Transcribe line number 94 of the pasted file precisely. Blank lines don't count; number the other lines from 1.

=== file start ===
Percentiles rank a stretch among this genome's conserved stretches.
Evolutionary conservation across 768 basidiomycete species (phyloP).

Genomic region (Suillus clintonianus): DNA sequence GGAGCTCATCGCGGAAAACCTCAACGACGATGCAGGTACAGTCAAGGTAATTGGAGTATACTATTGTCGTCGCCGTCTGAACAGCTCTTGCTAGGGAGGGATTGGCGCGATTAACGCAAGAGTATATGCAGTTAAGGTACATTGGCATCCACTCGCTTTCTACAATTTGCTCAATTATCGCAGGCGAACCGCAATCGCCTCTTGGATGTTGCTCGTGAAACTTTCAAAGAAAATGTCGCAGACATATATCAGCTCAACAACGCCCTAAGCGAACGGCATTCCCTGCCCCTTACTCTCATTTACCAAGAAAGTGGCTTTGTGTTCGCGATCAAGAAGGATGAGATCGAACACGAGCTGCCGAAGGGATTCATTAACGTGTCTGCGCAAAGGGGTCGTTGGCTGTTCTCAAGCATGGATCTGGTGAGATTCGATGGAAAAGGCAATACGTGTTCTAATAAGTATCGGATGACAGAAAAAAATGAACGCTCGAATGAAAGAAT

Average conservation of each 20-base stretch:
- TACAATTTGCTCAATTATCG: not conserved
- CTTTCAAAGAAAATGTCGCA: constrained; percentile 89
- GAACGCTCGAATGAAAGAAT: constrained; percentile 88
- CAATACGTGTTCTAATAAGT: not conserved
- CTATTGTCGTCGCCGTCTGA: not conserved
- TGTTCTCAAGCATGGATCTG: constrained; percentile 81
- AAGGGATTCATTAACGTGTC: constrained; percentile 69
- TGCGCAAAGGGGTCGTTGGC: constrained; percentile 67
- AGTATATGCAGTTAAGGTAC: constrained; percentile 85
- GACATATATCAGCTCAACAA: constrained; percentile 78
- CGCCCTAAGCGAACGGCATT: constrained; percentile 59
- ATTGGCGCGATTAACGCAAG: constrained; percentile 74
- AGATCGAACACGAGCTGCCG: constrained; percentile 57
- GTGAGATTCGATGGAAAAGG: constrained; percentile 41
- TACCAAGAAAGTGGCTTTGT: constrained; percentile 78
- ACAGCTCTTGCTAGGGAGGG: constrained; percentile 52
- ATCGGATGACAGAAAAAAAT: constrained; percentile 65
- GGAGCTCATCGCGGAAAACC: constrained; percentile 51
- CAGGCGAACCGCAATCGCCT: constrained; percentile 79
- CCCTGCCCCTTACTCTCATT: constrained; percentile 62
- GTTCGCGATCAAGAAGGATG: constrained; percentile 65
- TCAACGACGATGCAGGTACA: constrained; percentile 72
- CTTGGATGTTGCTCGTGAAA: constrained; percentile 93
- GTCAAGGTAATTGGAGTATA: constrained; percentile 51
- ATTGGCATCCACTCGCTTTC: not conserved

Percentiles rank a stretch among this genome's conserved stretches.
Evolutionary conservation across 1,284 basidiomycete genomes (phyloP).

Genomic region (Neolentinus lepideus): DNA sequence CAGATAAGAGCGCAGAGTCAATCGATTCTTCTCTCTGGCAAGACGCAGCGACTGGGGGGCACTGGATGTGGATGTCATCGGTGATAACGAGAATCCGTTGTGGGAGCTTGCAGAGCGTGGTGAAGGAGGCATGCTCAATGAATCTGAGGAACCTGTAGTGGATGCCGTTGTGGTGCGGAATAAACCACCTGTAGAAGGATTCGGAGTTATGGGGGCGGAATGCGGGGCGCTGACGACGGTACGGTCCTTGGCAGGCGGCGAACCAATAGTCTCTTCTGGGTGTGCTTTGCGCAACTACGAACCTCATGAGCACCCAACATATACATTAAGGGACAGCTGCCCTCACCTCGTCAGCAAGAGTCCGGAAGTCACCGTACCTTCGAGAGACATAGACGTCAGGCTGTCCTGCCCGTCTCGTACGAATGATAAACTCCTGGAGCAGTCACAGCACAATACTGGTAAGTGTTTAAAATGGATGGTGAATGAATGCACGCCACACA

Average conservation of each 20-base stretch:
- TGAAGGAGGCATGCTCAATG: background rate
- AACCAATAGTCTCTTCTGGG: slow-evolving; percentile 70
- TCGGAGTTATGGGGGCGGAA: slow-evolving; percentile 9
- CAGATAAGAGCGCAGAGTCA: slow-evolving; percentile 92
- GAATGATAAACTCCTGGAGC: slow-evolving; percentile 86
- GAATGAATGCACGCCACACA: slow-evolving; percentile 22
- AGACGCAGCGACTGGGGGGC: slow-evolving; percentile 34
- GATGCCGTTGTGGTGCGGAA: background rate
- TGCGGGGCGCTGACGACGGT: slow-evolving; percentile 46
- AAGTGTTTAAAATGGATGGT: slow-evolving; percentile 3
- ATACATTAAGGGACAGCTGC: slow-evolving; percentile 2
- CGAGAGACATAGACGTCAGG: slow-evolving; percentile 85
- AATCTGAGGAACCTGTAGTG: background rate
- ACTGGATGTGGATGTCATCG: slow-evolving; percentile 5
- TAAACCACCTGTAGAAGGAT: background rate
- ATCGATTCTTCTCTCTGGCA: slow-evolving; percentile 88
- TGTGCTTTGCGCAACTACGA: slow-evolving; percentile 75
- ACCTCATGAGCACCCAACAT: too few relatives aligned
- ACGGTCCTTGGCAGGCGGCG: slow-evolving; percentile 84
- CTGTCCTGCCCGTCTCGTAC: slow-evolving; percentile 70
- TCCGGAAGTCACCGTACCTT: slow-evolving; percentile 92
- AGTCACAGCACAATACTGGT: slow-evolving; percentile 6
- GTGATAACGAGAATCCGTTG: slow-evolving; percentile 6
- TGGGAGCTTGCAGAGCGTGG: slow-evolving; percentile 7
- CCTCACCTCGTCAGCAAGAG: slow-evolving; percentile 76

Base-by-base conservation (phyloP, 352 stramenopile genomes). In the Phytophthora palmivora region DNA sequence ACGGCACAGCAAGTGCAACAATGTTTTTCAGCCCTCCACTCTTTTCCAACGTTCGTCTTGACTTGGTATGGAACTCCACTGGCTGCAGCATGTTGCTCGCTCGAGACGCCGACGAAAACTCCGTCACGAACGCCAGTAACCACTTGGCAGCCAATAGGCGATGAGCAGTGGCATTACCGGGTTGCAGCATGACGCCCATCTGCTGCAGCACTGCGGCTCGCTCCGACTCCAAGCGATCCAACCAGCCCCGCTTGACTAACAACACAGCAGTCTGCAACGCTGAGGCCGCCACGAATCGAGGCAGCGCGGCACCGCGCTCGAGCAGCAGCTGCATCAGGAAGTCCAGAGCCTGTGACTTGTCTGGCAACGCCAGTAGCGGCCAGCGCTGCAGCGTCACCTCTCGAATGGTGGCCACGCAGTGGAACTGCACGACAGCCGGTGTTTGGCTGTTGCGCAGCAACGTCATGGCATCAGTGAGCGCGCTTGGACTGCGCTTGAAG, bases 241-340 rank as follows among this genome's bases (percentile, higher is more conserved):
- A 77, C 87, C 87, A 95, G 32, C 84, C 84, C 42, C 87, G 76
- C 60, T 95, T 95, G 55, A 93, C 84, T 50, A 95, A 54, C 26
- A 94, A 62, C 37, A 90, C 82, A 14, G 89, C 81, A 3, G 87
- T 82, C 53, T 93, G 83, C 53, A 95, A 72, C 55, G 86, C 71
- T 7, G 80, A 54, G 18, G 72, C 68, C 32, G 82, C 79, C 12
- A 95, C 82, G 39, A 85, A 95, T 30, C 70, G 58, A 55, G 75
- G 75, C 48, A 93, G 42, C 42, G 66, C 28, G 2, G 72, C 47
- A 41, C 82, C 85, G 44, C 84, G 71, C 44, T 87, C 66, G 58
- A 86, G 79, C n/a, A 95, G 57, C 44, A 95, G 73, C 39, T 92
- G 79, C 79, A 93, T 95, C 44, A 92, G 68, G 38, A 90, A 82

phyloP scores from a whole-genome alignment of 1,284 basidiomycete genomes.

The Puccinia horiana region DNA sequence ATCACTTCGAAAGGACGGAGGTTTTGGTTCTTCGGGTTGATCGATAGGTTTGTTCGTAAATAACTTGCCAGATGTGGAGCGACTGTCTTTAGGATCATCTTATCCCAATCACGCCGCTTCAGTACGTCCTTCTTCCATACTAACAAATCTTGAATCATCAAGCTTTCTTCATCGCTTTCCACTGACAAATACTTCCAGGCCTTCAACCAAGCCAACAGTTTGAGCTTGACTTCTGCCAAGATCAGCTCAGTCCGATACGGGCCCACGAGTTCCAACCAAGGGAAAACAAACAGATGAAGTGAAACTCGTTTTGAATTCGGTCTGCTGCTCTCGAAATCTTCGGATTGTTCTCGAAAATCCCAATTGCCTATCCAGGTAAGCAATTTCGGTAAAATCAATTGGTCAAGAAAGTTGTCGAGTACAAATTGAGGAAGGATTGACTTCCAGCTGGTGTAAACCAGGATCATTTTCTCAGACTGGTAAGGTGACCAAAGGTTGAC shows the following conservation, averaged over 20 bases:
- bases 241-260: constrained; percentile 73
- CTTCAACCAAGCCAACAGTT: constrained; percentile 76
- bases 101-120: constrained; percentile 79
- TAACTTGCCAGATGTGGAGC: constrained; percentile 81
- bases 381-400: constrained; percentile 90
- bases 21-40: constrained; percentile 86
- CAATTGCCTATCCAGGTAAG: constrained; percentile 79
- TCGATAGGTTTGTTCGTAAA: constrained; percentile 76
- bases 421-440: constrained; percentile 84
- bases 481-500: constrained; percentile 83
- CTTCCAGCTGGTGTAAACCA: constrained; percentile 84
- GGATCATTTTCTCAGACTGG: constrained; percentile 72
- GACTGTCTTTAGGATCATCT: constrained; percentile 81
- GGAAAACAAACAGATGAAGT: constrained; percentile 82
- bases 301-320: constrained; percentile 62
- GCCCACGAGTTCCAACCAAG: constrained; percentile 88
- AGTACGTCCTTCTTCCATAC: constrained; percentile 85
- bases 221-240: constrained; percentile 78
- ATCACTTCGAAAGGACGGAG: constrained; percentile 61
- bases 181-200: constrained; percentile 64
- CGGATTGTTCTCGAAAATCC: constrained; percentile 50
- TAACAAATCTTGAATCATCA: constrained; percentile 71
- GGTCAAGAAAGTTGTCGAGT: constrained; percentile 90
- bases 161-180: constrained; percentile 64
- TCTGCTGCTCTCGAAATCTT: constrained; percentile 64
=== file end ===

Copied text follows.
- GGTCAAGAAAGTTGTCGAGT: constrained; percentile 90